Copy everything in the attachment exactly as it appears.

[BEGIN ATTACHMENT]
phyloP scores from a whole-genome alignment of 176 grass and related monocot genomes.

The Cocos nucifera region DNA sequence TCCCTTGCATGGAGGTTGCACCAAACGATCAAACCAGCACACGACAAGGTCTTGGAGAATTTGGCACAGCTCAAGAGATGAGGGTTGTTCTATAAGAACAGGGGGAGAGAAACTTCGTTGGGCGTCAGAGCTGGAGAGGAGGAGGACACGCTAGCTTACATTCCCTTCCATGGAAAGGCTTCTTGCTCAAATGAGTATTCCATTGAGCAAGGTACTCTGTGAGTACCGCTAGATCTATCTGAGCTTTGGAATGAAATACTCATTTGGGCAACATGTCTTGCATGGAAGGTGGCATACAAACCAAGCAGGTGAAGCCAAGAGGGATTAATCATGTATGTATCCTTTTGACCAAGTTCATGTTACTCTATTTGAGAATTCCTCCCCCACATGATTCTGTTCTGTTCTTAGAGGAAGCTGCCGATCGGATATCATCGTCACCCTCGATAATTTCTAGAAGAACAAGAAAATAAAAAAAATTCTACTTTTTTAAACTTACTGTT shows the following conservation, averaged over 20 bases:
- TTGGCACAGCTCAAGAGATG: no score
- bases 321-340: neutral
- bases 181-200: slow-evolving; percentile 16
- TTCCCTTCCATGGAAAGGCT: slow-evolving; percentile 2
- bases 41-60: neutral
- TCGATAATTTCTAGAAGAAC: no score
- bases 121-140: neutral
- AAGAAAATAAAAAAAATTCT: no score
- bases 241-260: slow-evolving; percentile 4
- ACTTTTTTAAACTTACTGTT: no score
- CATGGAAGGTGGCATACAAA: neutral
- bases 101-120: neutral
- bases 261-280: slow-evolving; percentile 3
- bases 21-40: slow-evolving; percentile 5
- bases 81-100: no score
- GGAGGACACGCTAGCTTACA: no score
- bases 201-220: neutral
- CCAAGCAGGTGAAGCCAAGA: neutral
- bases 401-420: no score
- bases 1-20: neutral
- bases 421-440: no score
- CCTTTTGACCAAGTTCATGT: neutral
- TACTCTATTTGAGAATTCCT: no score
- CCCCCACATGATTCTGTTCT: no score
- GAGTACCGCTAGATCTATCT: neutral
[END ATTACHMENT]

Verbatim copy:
phyloP scores from a whole-genome alignment of 176 grass and related monocot genomes.

The Cocos nucifera region DNA sequence TCCCTTGCATGGAGGTTGCACCAAACGATCAAACCAGCACACGACAAGGTCTTGGAGAATTTGGCACAGCTCAAGAGATGAGGGTTGTTCTATAAGAACAGGGGGAGAGAAACTTCGTTGGGCGTCAGAGCTGGAGAGGAGGAGGACACGCTAGCTTACATTCCCTTCCATGGAAAGGCTTCTTGCTCAAATGAGTATTCCATTGAGCAAGGTACTCTGTGAGTACCGCTAGATCTATCTGAGCTTTGGAATGAAATACTCATTTGGGCAACATGTCTTGCATGGAAGGTGGCATACAAACCAAGCAGGTGAAGCCAAGAGGGATTAATCATGTATGTATCCTTTTGACCAAGTTCATGTTACTCTATTTGAGAATTCCTCCCCCACATGATTCTGTTCTGTTCTTAGAGGAAGCTGCCGATCGGATATCATCGTCACCCTCGATAATTTCTAGAAGAACAAGAAAATAAAAAAAATTCTACTTTTTTAAACTTACTGTT shows the following conservation, averaged over 20 bases:
- TTGGCACAGCTCAAGAGATG: no score
- bases 321-340: neutral
- bases 181-200: slow-evolving; percentile 16
- TTCCCTTCCATGGAAAGGCT: slow-evolving; percentile 2
- bases 41-60: neutral
- TCGATAATTTCTAGAAGAAC: no score
- bases 121-140: neutral
- AAGAAAATAAAAAAAATTCT: no score
- bases 241-260: slow-evolving; percentile 4
- ACTTTTTTAAACTTACTGTT: no score
- CATGGAAGGTGGCATACAAA: neutral
- bases 101-120: neutral
- bases 261-280: slow-evolving; percentile 3
- bases 21-40: slow-evolving; percentile 5
- bases 81-100: no score
- GGAGGACACGCTAGCTTACA: no score
- bases 201-220: neutral
- CCAAGCAGGTGAAGCCAAGA: neutral
- bases 401-420: no score
- bases 1-20: neutral
- bases 421-440: no score
- CCTTTTGACCAAGTTCATGT: neutral
- TACTCTATTTGAGAATTCCT: no score
- CCCCCACATGATTCTGTTCT: no score
- GAGTACCGCTAGATCTATCT: neutral